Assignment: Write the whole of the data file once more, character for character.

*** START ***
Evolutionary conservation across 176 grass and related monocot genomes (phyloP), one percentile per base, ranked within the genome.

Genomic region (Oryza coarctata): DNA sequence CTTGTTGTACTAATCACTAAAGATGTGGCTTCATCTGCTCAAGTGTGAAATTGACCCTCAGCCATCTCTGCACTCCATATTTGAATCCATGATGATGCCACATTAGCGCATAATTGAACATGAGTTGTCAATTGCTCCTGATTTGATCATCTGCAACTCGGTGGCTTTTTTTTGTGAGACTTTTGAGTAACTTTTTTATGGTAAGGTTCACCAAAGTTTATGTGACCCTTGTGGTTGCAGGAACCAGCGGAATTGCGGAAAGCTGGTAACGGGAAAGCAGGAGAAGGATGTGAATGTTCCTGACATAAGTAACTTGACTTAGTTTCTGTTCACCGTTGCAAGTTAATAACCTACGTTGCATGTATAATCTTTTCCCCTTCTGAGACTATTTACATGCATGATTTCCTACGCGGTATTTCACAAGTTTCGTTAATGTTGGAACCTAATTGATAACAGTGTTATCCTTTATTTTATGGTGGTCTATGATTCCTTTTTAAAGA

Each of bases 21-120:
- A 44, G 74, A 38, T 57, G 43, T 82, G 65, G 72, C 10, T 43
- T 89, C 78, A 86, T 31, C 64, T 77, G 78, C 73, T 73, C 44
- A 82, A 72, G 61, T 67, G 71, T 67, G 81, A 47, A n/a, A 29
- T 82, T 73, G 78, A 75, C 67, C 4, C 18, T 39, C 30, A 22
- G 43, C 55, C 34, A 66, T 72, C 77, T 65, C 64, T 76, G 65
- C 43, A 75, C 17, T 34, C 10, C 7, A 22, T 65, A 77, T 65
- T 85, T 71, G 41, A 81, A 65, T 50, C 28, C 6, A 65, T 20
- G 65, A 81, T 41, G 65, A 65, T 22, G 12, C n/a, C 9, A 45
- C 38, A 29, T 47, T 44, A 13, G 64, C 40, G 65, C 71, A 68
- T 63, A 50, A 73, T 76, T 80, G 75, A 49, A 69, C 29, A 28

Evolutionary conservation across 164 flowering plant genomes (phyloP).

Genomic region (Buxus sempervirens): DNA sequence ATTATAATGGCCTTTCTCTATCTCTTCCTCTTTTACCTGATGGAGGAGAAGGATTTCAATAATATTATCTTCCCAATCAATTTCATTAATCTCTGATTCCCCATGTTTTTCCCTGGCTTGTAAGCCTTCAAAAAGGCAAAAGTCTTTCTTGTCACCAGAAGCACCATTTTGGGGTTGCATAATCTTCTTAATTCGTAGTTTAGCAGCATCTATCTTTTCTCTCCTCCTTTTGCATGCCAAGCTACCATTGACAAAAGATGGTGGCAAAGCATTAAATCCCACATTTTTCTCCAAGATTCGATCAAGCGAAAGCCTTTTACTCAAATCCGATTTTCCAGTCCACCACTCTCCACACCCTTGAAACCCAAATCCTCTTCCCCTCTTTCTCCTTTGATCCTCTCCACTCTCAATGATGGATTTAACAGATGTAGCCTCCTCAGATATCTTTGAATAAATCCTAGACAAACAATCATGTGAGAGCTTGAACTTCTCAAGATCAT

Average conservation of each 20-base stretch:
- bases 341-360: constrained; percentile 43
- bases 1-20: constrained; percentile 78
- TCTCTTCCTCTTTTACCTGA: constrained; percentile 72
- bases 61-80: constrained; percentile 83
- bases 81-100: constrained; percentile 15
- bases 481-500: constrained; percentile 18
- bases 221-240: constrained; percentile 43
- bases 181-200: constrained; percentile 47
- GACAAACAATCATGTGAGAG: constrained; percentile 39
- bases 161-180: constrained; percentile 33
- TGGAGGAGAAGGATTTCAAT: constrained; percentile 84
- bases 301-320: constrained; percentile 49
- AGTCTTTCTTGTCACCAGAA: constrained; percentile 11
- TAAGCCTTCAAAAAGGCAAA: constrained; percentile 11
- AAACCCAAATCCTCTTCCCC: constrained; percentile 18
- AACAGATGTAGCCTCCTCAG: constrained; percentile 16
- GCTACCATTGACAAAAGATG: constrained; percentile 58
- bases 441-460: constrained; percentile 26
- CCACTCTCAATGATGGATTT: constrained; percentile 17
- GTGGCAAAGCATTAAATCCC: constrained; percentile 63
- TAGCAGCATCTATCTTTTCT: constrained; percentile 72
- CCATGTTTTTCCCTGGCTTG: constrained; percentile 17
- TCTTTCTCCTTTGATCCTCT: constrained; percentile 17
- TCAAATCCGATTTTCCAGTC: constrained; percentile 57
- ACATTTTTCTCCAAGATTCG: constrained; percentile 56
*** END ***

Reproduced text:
Evolutionary conservation across 176 grass and related monocot genomes (phyloP), one percentile per base, ranked within the genome.

Genomic region (Oryza coarctata): DNA sequence CTTGTTGTACTAATCACTAAAGATGTGGCTTCATCTGCTCAAGTGTGAAATTGACCCTCAGCCATCTCTGCACTCCATATTTGAATCCATGATGATGCCACATTAGCGCATAATTGAACATGAGTTGTCAATTGCTCCTGATTTGATCATCTGCAACTCGGTGGCTTTTTTTTGTGAGACTTTTGAGTAACTTTTTTATGGTAAGGTTCACCAAAGTTTATGTGACCCTTGTGGTTGCAGGAACCAGCGGAATTGCGGAAAGCTGGTAACGGGAAAGCAGGAGAAGGATGTGAATGTTCCTGACATAAGTAACTTGACTTAGTTTCTGTTCACCGTTGCAAGTTAATAACCTACGTTGCATGTATAATCTTTTCCCCTTCTGAGACTATTTACATGCATGATTTCCTACGCGGTATTTCACAAGTTTCGTTAATGTTGGAACCTAATTGATAACAGTGTTATCCTTTATTTTATGGTGGTCTATGATTCCTTTTTAAAGA

Each of bases 21-120:
- A 44, G 74, A 38, T 57, G 43, T 82, G 65, G 72, C 10, T 43
- T 89, C 78, A 86, T 31, C 64, T 77, G 78, C 73, T 73, C 44
- A 82, A 72, G 61, T 67, G 71, T 67, G 81, A 47, A n/a, A 29
- T 82, T 73, G 78, A 75, C 67, C 4, C 18, T 39, C 30, A 22
- G 43, C 55, C 34, A 66, T 72, C 77, T 65, C 64, T 76, G 65
- C 43, A 75, C 17, T 34, C 10, C 7, A 22, T 65, A 77, T 65
- T 85, T 71, G 41, A 81, A 65, T 50, C 28, C 6, A 65, T 20
- G 65, A 81, T 41, G 65, A 65, T 22, G 12, C n/a, C 9, A 45
- C 38, A 29, T 47, T 44, A 13, G 64, C 40, G 65, C 71, A 68
- T 63, A 50, A 73, T 76, T 80, G 75, A 49, A 69, C 29, A 28

Evolutionary conservation across 164 flowering plant genomes (phyloP).

Genomic region (Buxus sempervirens): DNA sequence ATTATAATGGCCTTTCTCTATCTCTTCCTCTTTTACCTGATGGAGGAGAAGGATTTCAATAATATTATCTTCCCAATCAATTTCATTAATCTCTGATTCCCCATGTTTTTCCCTGGCTTGTAAGCCTTCAAAAAGGCAAAAGTCTTTCTTGTCACCAGAAGCACCATTTTGGGGTTGCATAATCTTCTTAATTCGTAGTTTAGCAGCATCTATCTTTTCTCTCCTCCTTTTGCATGCCAAGCTACCATTGACAAAAGATGGTGGCAAAGCATTAAATCCCACATTTTTCTCCAAGATTCGATCAAGCGAAAGCCTTTTACTCAAATCCGATTTTCCAGTCCACCACTCTCCACACCCTTGAAACCCAAATCCTCTTCCCCTCTTTCTCCTTTGATCCTCTCCACTCTCAATGATGGATTTAACAGATGTAGCCTCCTCAGATATCTTTGAATAAATCCTAGACAAACAATCATGTGAGAGCTTGAACTTCTCAAGATCAT

Average conservation of each 20-base stretch:
- bases 341-360: constrained; percentile 43
- bases 1-20: constrained; percentile 78
- TCTCTTCCTCTTTTACCTGA: constrained; percentile 72
- bases 61-80: constrained; percentile 83
- bases 81-100: constrained; percentile 15
- bases 481-500: constrained; percentile 18
- bases 221-240: constrained; percentile 43
- bases 181-200: constrained; percentile 47
- GACAAACAATCATGTGAGAG: constrained; percentile 39
- bases 161-180: constrained; percentile 33
- TGGAGGAGAAGGATTTCAAT: constrained; percentile 84
- bases 301-320: constrained; percentile 49
- AGTCTTTCTTGTCACCAGAA: constrained; percentile 11
- TAAGCCTTCAAAAAGGCAAA: constrained; percentile 11
- AAACCCAAATCCTCTTCCCC: constrained; percentile 18
- AACAGATGTAGCCTCCTCAG: constrained; percentile 16
- GCTACCATTGACAAAAGATG: constrained; percentile 58
- bases 441-460: constrained; percentile 26
- CCACTCTCAATGATGGATTT: constrained; percentile 17
- GTGGCAAAGCATTAAATCCC: constrained; percentile 63
- TAGCAGCATCTATCTTTTCT: constrained; percentile 72
- CCATGTTTTTCCCTGGCTTG: constrained; percentile 17
- TCTTTCTCCTTTGATCCTCT: constrained; percentile 17
- TCAAATCCGATTTTCCAGTC: constrained; percentile 57
- ACATTTTTCTCCAAGATTCG: constrained; percentile 56